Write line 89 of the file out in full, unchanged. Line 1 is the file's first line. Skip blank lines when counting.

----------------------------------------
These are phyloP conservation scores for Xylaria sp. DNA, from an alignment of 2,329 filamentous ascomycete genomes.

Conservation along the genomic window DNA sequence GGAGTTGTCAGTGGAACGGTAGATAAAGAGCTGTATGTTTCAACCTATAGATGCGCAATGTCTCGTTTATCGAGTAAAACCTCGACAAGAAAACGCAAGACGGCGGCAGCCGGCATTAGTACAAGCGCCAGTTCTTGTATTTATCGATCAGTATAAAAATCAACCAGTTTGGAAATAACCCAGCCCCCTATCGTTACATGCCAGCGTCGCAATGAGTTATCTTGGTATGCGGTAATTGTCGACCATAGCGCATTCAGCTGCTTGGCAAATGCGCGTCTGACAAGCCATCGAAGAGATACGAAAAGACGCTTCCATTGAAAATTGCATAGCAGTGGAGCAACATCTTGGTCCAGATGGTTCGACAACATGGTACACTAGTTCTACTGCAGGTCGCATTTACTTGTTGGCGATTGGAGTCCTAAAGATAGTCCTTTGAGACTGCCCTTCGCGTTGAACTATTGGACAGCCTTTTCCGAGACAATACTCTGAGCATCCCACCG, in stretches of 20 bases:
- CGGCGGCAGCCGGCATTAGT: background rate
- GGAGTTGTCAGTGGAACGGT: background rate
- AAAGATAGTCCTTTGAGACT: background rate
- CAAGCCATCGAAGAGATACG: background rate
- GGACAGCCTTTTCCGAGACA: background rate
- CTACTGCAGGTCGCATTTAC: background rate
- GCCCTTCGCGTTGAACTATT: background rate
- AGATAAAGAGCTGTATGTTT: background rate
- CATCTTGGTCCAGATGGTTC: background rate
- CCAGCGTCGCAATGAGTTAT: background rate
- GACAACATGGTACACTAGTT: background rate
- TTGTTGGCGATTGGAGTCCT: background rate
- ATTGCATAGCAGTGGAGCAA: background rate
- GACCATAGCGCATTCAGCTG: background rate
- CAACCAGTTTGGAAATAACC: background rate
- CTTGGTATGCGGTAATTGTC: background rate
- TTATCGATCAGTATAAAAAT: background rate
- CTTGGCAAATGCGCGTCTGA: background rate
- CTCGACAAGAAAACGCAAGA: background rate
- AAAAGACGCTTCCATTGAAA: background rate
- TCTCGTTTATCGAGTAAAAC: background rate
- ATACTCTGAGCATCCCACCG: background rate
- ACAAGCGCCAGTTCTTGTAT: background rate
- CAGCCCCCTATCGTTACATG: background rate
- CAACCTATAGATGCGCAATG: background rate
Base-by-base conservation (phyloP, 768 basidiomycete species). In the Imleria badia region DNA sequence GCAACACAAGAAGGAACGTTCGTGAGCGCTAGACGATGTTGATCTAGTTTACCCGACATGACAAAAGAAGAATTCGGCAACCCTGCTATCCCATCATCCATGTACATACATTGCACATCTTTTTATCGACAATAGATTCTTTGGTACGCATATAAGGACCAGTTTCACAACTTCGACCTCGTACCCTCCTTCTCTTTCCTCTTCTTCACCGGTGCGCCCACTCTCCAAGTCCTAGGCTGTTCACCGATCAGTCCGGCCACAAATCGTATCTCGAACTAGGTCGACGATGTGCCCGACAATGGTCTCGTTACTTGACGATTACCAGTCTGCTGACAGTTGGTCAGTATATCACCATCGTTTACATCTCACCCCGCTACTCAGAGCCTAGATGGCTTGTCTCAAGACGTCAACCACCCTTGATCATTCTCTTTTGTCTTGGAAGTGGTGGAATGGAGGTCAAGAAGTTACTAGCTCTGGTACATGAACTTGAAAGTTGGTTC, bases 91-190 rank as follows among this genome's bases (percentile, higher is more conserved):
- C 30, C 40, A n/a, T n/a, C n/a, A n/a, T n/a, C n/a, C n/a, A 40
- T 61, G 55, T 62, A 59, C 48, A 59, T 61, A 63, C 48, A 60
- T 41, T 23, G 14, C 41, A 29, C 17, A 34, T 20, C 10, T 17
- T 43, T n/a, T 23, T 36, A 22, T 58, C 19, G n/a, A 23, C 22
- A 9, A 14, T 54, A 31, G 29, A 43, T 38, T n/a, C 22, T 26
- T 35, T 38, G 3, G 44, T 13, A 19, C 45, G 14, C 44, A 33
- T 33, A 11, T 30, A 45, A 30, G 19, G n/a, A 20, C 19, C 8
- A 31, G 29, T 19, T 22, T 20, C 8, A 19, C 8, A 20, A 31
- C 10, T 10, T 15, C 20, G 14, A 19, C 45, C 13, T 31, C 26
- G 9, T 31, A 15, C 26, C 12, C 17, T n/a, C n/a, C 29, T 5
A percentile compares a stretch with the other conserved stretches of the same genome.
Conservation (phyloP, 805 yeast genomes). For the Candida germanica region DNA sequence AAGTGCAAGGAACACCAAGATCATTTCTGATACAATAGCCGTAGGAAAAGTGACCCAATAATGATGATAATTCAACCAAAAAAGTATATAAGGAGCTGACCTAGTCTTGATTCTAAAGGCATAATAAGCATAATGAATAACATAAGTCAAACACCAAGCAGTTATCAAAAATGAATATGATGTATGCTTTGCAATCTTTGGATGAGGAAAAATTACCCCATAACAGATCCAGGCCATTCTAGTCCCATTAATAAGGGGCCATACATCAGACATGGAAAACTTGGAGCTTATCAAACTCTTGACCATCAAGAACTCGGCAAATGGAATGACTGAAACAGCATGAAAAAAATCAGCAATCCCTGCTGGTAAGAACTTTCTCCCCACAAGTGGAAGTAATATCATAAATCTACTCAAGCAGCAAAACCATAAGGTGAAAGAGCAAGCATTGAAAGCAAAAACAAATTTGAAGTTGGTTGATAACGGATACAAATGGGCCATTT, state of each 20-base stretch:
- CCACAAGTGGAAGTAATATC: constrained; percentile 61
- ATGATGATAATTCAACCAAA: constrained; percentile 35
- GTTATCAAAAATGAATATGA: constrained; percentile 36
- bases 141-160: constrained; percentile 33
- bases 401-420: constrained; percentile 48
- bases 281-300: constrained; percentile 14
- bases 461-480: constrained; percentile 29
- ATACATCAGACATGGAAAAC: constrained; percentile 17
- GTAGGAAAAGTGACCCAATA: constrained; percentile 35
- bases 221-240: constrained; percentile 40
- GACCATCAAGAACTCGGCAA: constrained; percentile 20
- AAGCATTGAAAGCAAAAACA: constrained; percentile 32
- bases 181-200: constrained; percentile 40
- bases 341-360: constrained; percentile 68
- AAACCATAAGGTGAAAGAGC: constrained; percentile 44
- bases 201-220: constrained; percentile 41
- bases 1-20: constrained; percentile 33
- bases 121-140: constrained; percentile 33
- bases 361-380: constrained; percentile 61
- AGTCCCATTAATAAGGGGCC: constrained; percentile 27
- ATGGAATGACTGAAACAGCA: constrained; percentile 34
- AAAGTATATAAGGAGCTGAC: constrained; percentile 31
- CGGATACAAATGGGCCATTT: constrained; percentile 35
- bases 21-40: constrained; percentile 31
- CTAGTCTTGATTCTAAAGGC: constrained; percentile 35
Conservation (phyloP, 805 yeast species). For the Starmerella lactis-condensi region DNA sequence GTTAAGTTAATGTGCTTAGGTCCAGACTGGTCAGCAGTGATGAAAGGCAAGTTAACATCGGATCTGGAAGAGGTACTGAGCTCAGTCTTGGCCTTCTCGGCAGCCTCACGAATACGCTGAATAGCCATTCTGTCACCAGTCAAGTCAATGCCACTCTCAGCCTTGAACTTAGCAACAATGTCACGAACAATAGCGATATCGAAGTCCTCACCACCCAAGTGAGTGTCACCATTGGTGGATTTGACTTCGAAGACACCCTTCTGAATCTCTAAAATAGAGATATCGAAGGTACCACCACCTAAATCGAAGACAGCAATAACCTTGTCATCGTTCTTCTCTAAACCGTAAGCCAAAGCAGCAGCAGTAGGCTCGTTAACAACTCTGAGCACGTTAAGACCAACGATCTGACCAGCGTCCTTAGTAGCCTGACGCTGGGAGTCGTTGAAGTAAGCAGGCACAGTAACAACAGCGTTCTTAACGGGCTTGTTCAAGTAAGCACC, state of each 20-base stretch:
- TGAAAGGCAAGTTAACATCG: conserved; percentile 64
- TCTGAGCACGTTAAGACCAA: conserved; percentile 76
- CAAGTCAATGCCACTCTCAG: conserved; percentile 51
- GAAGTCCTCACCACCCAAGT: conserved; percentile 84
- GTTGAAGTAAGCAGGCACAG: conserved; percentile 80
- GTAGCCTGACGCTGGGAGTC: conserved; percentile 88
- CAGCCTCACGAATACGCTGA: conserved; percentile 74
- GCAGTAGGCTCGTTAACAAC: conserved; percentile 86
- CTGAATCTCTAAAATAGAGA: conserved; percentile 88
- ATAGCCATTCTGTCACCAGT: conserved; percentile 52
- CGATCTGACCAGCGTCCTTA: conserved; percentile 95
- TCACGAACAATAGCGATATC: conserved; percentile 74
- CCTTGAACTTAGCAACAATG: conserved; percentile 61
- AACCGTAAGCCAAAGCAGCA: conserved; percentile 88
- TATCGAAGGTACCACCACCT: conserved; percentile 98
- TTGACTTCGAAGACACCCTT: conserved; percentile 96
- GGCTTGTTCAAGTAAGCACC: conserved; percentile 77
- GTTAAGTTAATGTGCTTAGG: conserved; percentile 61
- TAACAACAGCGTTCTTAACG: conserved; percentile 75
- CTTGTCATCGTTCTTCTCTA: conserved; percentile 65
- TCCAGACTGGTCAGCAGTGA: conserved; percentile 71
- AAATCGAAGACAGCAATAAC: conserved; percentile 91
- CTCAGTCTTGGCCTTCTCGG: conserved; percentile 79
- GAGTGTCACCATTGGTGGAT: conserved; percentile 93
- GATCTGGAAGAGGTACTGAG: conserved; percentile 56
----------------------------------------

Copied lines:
- CTCAGTCTTGGCCTTCTCGG: conserved; percentile 79